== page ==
Approaching 40 years of experience on planet earth, with much passion for people, planet, music and movement, Issac Oron brings this into the core group of Earth Beat Community, an organisation set up to bring awareness and presence throughout New Zealand and beyond. With vast experience in bringing people together, as a DJ, marketing and food technology in both New Zealand and Israel, this is where those elements take shape from vision to reality through different events that provoke, transform and bring people to be present and then to embrace new experiences. Issac is very passionate about Earth Beat community and sees it as a great opportunity not only to celebrate but also to enrich our lives alongside with our planet. After working and contributing over 15 years in the local music and food industries, now it’s time to make a change and share a space with local communities. “Together we can have unlimited power to do anything we want, anything we dreamed of, and anything we thought was impossible”.

Charles Pierard was brought up in Hamilton and joined the media as a cadet journalist after he left school. Within a few years he found his voice and went into the Radio New Zealand Community Radio system in the early 80s. After a stint on the ABC in Darwin he returned to join National Radio as Auckland's Managing Producer in 1989, just in time to experience the first of that institution's many ongoing restructurings. He also presented a weekly arts show and a few hundred live concerts on Concert FM. He believes in everyone's right to think for themselves, and is frustrated that so many prefer to follow the imposed authority of the corporate government, church, medicine, media, and money industries.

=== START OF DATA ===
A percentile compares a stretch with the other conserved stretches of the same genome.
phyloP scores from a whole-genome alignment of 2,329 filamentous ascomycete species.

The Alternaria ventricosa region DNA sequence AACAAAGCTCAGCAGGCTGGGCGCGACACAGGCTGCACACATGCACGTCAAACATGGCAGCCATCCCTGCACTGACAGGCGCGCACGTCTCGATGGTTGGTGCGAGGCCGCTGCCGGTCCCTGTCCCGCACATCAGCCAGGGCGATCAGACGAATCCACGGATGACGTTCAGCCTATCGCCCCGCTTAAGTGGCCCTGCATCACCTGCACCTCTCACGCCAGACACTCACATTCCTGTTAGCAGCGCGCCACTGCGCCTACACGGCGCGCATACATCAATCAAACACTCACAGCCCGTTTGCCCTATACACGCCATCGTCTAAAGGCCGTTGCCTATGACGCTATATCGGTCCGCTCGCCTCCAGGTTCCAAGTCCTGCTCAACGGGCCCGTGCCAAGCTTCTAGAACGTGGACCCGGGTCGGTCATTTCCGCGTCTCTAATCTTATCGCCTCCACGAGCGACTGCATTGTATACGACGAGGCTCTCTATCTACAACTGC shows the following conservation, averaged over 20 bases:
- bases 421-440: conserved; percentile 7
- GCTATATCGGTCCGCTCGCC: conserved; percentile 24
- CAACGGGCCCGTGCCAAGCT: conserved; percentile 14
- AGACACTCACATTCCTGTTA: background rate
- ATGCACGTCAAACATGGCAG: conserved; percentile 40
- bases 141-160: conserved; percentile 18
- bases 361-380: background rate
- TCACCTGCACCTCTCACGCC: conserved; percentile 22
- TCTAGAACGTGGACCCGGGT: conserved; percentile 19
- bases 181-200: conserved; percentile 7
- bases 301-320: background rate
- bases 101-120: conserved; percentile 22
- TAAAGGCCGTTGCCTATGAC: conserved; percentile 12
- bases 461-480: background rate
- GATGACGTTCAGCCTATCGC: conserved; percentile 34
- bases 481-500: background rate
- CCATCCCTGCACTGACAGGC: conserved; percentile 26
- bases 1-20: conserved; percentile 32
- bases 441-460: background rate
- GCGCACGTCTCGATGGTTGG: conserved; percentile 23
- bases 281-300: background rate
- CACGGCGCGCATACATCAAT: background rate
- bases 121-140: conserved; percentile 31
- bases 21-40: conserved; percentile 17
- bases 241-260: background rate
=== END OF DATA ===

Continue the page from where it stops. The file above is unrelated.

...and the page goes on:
Here is a brilliant web site on the problems of money and the banking system

This programme was sponsored by The Awareness Party.


Leave a Comment

Lisa Er

Lisa Er

Born in the UK Lisa emigrated with her parents to New Zealand at the age of 16. Already politically active Lisa has continued to have a passionate interest in peace, politics, and the philosophy behind what we do.

A primary school teacher for 14 years, Lisa then turned her hand to business and created the well known Lisa's Hummus, which she sold a few years ago. Now Lisa is immersed in creating a better political system via